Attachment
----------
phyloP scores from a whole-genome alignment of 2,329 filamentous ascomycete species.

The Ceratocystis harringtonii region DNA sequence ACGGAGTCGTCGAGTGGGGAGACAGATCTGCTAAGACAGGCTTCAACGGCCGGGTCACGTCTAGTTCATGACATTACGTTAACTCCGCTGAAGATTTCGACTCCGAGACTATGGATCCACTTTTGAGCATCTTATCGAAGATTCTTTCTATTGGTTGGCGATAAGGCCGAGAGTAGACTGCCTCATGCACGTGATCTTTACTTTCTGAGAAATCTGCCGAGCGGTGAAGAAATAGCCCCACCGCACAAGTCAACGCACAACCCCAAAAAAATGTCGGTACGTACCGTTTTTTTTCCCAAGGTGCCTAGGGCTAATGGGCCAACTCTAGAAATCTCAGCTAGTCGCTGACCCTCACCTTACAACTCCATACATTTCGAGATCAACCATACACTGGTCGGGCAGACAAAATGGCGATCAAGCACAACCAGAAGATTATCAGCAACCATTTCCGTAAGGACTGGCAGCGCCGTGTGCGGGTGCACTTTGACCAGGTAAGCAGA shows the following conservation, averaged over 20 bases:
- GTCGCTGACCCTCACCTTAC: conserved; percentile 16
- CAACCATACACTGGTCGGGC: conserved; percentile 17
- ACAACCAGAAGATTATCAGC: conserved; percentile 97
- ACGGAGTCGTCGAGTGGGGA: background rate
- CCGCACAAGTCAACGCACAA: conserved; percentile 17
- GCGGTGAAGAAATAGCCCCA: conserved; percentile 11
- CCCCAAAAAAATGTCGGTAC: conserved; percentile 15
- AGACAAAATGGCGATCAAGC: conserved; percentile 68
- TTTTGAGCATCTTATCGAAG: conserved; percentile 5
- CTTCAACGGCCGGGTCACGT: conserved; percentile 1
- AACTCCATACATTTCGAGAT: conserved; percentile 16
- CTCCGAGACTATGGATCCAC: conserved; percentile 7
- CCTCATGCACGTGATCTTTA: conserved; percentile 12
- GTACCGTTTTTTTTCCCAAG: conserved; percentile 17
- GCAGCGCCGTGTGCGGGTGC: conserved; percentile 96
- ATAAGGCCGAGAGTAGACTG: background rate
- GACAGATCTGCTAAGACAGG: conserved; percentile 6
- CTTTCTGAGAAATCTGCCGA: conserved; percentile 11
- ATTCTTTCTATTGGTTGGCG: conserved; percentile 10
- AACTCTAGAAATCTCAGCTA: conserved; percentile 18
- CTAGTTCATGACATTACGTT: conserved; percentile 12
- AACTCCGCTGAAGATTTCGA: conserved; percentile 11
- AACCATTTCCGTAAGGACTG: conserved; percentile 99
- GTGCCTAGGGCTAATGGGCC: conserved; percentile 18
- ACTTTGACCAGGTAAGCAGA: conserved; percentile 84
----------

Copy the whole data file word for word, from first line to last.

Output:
phyloP scores from a whole-genome alignment of 2,329 filamentous ascomycete species.

The Ceratocystis harringtonii region DNA sequence ACGGAGTCGTCGAGTGGGGAGACAGATCTGCTAAGACAGGCTTCAACGGCCGGGTCACGTCTAGTTCATGACATTACGTTAACTCCGCTGAAGATTTCGACTCCGAGACTATGGATCCACTTTTGAGCATCTTATCGAAGATTCTTTCTATTGGTTGGCGATAAGGCCGAGAGTAGACTGCCTCATGCACGTGATCTTTACTTTCTGAGAAATCTGCCGAGCGGTGAAGAAATAGCCCCACCGCACAAGTCAACGCACAACCCCAAAAAAATGTCGGTACGTACCGTTTTTTTTCCCAAGGTGCCTAGGGCTAATGGGCCAACTCTAGAAATCTCAGCTAGTCGCTGACCCTCACCTTACAACTCCATACATTTCGAGATCAACCATACACTGGTCGGGCAGACAAAATGGCGATCAAGCACAACCAGAAGATTATCAGCAACCATTTCCGTAAGGACTGGCAGCGCCGTGTGCGGGTGCACTTTGACCAGGTAAGCAGA shows the following conservation, averaged over 20 bases:
- GTCGCTGACCCTCACCTTAC: conserved; percentile 16
- CAACCATACACTGGTCGGGC: conserved; percentile 17
- ACAACCAGAAGATTATCAGC: conserved; percentile 97
- ACGGAGTCGTCGAGTGGGGA: background rate
- CCGCACAAGTCAACGCACAA: conserved; percentile 17
- GCGGTGAAGAAATAGCCCCA: conserved; percentile 11
- CCCCAAAAAAATGTCGGTAC: conserved; percentile 15
- AGACAAAATGGCGATCAAGC: conserved; percentile 68
- TTTTGAGCATCTTATCGAAG: conserved; percentile 5
- CTTCAACGGCCGGGTCACGT: conserved; percentile 1
- AACTCCATACATTTCGAGAT: conserved; percentile 16
- CTCCGAGACTATGGATCCAC: conserved; percentile 7
- CCTCATGCACGTGATCTTTA: conserved; percentile 12
- GTACCGTTTTTTTTCCCAAG: conserved; percentile 17
- GCAGCGCCGTGTGCGGGTGC: conserved; percentile 96
- ATAAGGCCGAGAGTAGACTG: background rate
- GACAGATCTGCTAAGACAGG: conserved; percentile 6
- CTTTCTGAGAAATCTGCCGA: conserved; percentile 11
- ATTCTTTCTATTGGTTGGCG: conserved; percentile 10
- AACTCTAGAAATCTCAGCTA: conserved; percentile 18
- CTAGTTCATGACATTACGTT: conserved; percentile 12
- AACTCCGCTGAAGATTTCGA: conserved; percentile 11
- AACCATTTCCGTAAGGACTG: conserved; percentile 99
- GTGCCTAGGGCTAATGGGCC: conserved; percentile 18
- ACTTTGACCAGGTAAGCAGA: conserved; percentile 84